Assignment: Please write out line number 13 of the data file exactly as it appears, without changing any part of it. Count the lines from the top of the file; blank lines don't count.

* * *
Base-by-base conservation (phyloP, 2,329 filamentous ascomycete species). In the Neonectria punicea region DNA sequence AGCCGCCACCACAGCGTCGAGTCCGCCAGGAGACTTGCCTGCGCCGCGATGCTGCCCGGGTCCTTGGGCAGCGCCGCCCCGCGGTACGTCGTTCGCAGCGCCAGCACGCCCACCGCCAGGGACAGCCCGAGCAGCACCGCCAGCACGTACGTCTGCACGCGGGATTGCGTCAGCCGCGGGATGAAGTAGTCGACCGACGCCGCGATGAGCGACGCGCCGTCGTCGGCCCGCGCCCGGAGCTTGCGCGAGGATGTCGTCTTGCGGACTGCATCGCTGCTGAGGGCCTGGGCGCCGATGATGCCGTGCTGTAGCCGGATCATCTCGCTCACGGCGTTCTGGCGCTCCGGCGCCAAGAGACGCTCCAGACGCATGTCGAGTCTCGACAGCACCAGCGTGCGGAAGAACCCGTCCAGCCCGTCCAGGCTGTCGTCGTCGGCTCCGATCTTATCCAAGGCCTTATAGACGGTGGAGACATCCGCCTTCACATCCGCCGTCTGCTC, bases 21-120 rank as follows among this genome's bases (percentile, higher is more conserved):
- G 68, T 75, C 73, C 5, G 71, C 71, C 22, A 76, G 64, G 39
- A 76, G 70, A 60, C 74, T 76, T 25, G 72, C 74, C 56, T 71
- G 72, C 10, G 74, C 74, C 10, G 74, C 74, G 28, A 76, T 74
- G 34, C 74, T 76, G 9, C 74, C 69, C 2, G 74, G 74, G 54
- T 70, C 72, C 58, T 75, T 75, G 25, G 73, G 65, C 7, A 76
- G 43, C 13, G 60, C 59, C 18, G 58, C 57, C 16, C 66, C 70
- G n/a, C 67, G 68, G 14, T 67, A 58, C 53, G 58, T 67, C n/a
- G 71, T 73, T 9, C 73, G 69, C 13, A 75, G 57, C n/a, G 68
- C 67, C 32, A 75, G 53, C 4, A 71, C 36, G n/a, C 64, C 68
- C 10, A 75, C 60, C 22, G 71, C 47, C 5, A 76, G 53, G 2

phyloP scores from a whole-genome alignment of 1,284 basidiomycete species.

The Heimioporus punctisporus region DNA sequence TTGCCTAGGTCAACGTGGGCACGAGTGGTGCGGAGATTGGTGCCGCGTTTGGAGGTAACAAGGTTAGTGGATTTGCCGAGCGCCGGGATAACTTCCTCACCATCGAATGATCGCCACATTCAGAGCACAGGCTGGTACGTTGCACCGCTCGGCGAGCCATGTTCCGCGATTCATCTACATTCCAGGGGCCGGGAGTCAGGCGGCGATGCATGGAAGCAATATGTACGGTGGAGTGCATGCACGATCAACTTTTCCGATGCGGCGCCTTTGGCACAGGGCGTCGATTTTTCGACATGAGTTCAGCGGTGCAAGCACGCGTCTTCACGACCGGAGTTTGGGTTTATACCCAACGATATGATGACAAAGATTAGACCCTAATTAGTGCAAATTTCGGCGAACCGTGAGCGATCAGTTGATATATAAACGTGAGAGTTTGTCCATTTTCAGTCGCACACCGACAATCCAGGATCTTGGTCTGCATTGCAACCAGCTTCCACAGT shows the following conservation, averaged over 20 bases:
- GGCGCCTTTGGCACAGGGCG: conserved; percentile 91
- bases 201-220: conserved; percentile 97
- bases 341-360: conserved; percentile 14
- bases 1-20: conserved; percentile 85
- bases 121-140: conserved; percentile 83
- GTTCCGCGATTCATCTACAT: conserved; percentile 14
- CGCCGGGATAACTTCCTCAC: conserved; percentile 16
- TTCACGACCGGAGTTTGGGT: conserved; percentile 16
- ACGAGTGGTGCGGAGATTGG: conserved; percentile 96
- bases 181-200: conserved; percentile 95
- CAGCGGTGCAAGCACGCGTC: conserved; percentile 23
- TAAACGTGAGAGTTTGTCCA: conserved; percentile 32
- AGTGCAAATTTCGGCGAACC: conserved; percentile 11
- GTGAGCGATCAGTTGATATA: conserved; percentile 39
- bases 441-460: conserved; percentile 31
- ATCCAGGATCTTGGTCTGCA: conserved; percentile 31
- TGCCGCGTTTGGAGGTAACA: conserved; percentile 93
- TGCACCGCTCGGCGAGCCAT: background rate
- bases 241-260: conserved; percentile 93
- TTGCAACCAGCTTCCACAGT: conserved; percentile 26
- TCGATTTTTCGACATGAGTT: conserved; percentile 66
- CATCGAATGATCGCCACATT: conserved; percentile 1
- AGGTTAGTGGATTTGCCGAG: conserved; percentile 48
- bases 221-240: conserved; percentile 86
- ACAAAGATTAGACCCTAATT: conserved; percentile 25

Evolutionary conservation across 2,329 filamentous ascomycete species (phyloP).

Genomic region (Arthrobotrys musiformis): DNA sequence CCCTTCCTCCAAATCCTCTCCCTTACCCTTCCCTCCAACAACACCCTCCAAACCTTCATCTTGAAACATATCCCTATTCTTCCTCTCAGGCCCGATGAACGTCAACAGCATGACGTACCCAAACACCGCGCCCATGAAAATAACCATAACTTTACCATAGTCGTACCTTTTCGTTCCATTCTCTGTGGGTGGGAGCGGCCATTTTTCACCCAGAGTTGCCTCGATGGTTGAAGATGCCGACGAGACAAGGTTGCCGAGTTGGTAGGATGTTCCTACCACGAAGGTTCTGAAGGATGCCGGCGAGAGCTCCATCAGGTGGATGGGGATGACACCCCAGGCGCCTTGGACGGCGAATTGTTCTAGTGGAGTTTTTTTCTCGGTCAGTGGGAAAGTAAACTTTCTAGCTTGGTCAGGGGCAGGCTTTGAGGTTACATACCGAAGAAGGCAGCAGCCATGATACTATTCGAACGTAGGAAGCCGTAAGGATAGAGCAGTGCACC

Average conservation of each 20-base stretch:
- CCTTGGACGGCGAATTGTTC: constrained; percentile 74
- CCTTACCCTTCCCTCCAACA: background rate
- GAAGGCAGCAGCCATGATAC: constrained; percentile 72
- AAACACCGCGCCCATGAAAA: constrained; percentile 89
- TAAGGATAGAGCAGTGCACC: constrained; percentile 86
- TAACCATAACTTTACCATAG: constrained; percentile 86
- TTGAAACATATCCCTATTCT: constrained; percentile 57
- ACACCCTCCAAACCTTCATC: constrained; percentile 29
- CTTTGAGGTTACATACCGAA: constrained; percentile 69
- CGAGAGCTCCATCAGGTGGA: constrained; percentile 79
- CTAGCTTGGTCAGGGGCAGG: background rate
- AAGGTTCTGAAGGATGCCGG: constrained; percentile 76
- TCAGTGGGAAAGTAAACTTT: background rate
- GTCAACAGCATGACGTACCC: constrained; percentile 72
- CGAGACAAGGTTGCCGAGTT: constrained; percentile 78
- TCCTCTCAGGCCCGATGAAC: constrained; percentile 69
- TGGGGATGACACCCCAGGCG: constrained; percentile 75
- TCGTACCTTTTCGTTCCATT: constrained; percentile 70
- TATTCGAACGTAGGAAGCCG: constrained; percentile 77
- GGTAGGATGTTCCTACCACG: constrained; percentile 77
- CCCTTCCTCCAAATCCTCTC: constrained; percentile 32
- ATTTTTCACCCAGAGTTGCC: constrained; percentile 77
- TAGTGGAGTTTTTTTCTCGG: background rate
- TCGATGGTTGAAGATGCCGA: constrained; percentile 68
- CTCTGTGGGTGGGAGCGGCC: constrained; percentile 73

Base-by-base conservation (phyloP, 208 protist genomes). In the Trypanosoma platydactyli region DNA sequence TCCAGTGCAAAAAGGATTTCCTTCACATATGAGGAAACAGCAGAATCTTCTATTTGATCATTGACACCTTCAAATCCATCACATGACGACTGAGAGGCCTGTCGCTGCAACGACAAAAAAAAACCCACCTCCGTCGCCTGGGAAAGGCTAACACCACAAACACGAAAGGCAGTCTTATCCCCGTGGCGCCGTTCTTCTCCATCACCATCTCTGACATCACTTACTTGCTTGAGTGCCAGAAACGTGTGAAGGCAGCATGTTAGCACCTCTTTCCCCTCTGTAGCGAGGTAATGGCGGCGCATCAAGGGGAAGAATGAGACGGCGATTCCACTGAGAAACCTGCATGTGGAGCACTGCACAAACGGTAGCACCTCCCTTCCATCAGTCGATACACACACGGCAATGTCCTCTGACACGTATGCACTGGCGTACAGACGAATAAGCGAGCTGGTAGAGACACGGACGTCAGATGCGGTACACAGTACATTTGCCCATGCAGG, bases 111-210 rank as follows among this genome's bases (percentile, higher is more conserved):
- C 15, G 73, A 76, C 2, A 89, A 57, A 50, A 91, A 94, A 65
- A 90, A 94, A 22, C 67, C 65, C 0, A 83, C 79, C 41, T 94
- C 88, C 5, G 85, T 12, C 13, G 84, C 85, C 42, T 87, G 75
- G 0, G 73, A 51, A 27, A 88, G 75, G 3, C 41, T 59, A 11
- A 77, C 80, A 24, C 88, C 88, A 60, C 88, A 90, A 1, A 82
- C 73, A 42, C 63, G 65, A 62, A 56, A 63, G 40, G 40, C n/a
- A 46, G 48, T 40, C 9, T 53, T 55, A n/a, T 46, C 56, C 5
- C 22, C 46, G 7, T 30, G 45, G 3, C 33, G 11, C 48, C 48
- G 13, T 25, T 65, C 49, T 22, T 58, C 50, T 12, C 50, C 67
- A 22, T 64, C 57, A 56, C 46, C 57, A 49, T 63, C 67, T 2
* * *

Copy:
The Heimioporus punctisporus region DNA sequence TTGCCTAGGTCAACGTGGGCACGAGTGGTGCGGAGATTGGTGCCGCGTTTGGAGGTAACAAGGTTAGTGGATTTGCCGAGCGCCGGGATAACTTCCTCACCATCGAATGATCGCCACATTCAGAGCACAGGCTGGTACGTTGCACCGCTCGGCGAGCCATGTTCCGCGATTCATCTACATTCCAGGGGCCGGGAGTCAGGCGGCGATGCATGGAAGCAATATGTACGGTGGAGTGCATGCACGATCAACTTTTCCGATGCGGCGCCTTTGGCACAGGGCGTCGATTTTTCGACATGAGTTCAGCGGTGCAAGCACGCGTCTTCACGACCGGAGTTTGGGTTTATACCCAACGATATGATGACAAAGATTAGACCCTAATTAGTGCAAATTTCGGCGAACCGTGAGCGATCAGTTGATATATAAACGTGAGAGTTTGTCCATTTTCAGTCGCACACCGACAATCCAGGATCTTGGTCTGCATTGCAACCAGCTTCCACAGT shows the following conservation, averaged over 20 bases: